• I’m not particularly keen on taking advice from Denis Macshane but his analysis seems on the ball to me. We Brits have never really understood the Brussels mindset and our current politicians still don’t. There are many reluctant Remainers out there (myself included) who have had reservations about the EU and its sometimes corrupt workings as well as the way an elite wants to make the future in its chosen image but on the other hand I haven’t personally found anything significant to complain about or things which have affected me adversely. The EU became the object on which the frustrations of many could be targeted. Blaming the EU for the gross inequalities in our society seems to me to be unfair – this was down to our own politicians and an unwillingness to change. We are bound to lose in the coming negotiations because time is not on our side. Our case is not a good one. Blather from TM is intended for the home electorate but will have absolutely no effect in Brussels. American style life here we come!

  • There is one more issue to clarify. If Brexit happens and turns out to be a disaster, who will be responsible?
    Not the voters, because they votes were based on not proved statements of politicians which created an atmosphere where pro-brexit votes seemed reasonable for many. It would be about time to make polititians responsible for what they say.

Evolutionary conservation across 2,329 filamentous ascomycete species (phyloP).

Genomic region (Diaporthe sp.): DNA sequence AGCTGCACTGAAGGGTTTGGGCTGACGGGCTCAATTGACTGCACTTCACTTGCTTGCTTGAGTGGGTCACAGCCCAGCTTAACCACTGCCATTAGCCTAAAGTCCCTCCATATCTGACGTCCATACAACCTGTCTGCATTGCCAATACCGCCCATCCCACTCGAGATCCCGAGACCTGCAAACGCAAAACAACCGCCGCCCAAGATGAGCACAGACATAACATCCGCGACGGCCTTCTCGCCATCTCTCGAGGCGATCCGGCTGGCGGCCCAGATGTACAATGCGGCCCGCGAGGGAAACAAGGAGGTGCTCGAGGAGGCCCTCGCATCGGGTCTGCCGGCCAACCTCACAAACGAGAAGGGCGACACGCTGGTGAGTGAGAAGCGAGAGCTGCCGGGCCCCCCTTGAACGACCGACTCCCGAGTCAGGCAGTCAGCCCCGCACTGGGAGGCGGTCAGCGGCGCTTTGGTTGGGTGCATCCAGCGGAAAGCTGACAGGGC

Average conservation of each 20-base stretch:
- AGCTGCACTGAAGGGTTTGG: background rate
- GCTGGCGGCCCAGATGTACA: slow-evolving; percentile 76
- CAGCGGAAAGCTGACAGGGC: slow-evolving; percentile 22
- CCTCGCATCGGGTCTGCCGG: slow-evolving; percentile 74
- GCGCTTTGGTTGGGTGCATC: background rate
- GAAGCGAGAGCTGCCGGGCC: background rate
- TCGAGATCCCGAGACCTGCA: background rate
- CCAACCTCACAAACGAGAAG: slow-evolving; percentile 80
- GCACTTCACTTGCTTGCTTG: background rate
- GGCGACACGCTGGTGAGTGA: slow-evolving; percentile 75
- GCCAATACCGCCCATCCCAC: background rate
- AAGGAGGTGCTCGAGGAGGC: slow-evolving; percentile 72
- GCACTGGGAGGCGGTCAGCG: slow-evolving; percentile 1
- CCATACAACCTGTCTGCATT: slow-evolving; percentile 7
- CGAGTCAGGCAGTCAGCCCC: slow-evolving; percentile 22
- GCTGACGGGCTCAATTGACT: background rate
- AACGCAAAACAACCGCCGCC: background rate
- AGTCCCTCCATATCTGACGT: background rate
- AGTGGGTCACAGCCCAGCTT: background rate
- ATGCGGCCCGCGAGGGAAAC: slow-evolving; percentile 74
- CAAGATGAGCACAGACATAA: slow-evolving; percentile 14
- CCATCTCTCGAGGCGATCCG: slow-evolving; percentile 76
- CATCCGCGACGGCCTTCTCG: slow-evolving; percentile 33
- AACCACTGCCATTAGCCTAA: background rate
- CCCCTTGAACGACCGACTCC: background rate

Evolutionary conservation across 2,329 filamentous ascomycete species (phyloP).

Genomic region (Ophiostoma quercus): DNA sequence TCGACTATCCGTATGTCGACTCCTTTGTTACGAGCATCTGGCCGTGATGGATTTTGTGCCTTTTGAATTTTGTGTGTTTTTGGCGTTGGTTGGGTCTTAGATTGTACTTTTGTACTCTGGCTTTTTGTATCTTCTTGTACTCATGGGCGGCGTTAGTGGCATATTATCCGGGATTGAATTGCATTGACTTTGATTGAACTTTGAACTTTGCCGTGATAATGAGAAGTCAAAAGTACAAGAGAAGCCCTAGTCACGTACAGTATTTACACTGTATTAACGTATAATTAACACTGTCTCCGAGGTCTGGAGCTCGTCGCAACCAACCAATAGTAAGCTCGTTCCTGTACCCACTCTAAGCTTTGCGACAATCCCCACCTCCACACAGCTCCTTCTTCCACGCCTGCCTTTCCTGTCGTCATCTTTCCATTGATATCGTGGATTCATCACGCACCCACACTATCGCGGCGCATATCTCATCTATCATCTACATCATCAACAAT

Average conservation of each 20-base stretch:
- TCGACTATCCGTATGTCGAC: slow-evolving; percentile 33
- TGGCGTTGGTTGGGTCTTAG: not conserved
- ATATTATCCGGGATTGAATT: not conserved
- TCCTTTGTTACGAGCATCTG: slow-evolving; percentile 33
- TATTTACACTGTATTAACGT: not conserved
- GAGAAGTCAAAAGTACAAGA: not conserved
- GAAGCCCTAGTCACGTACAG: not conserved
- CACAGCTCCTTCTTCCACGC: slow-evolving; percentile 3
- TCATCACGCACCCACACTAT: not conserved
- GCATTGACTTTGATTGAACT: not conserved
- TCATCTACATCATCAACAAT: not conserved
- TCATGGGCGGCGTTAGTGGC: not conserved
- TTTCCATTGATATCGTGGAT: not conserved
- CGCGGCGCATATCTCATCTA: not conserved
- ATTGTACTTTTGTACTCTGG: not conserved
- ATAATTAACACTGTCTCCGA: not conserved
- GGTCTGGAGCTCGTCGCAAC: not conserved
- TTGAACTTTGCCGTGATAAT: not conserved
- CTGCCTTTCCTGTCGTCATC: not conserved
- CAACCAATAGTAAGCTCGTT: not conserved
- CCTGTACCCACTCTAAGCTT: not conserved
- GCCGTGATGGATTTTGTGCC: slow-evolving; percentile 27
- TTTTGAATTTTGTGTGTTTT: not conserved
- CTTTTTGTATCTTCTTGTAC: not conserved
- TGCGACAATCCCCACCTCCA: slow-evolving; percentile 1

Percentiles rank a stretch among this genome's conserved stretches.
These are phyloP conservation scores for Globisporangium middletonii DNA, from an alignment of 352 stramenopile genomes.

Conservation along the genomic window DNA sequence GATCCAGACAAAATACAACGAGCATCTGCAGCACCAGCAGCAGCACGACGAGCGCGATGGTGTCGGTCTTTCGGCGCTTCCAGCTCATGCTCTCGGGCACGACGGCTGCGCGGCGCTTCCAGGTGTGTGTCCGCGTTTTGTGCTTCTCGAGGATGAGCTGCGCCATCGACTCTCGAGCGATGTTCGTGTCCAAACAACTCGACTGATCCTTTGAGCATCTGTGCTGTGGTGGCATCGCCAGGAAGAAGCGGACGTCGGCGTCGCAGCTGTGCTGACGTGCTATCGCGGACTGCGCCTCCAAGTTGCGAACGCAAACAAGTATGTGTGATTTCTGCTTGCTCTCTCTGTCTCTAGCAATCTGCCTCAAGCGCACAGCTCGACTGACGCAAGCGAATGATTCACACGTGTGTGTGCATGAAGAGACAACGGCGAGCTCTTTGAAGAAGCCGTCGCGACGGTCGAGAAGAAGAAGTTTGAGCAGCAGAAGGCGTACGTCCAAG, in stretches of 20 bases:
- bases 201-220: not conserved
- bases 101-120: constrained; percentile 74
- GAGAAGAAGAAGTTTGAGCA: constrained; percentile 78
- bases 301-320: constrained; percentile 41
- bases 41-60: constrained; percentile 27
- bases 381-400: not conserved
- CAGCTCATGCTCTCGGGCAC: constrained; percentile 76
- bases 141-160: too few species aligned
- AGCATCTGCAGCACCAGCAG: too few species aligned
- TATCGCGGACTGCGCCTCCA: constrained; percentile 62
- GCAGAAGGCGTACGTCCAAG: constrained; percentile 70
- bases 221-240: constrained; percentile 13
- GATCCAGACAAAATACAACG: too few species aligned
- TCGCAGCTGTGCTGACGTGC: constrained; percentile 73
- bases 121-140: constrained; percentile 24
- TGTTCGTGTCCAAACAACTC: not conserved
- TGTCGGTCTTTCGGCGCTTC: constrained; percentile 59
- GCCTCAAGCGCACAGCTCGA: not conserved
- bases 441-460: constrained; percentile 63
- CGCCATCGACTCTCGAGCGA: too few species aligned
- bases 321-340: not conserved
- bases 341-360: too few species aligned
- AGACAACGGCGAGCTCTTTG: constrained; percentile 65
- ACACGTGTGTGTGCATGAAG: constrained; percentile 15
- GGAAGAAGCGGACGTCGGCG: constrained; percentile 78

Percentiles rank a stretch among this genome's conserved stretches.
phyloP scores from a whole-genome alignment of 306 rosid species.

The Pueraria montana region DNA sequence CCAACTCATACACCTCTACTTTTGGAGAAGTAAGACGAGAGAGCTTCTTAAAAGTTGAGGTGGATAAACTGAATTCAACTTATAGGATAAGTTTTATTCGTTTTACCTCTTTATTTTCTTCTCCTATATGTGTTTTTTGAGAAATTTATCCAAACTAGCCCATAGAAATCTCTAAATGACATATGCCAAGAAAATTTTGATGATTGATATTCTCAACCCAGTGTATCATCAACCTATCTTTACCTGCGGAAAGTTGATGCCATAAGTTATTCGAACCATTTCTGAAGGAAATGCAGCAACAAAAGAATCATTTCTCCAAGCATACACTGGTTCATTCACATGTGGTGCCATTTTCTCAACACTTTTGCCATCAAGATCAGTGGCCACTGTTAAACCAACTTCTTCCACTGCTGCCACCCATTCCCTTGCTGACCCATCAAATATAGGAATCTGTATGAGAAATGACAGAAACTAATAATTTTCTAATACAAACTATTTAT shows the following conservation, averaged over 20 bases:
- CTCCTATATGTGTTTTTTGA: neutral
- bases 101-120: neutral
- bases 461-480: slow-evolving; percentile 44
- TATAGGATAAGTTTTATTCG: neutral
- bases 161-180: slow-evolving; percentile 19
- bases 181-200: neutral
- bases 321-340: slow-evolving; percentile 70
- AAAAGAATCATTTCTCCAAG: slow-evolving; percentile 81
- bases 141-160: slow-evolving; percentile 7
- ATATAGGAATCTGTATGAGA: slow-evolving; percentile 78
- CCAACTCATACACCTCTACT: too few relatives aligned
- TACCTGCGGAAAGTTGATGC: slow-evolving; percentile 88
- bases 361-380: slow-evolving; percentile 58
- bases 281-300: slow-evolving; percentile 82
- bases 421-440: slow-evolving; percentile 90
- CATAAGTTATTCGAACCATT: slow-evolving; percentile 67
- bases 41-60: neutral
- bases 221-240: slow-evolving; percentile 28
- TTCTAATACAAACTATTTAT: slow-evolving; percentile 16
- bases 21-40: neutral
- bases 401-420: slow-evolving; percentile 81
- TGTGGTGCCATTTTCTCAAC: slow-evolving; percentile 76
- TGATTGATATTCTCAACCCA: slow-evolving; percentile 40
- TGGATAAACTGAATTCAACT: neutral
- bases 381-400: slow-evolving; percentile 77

• Another thing that is little understood in Britain is that our sources of news and the piffle that the Brexit media toss out are being read, often untranslated, all over Europe. Leavened with comments that stress the infantile hostility that accompanies the British effort to get the “best” deal, making it look like Britain hasn’t much of a clue what a good deal would actually look like. Compare that with our dependence on English language media here and one major difference, and our disadvantage to European citizens, is glaringly exposed.

  • And, obviously, if Brexit does turn out a disaster it’s the Europeans who did the dreadful deed. They we’re hostile and wanted to punish Britain, didn’t want us to succeed and put their own advantage over ours. And that despite our forefathers liberating them from the French and from the Germans etc. you can see it coming on.

  • Time for every right minded Conservative to vote against this #StrangeAndUnstable prime minister and her #CoalitionOfChaos. She has undermined our nation’s interests around the world. She has helped trash our reputation for sane government. She is threatening our economy and our democracy with her attacks on trading partners and the independence of the judiciary. She is hell bent on divide and misrule. Time to vote for any alternative. Time to vote for an open, tolerant and United Kingdom.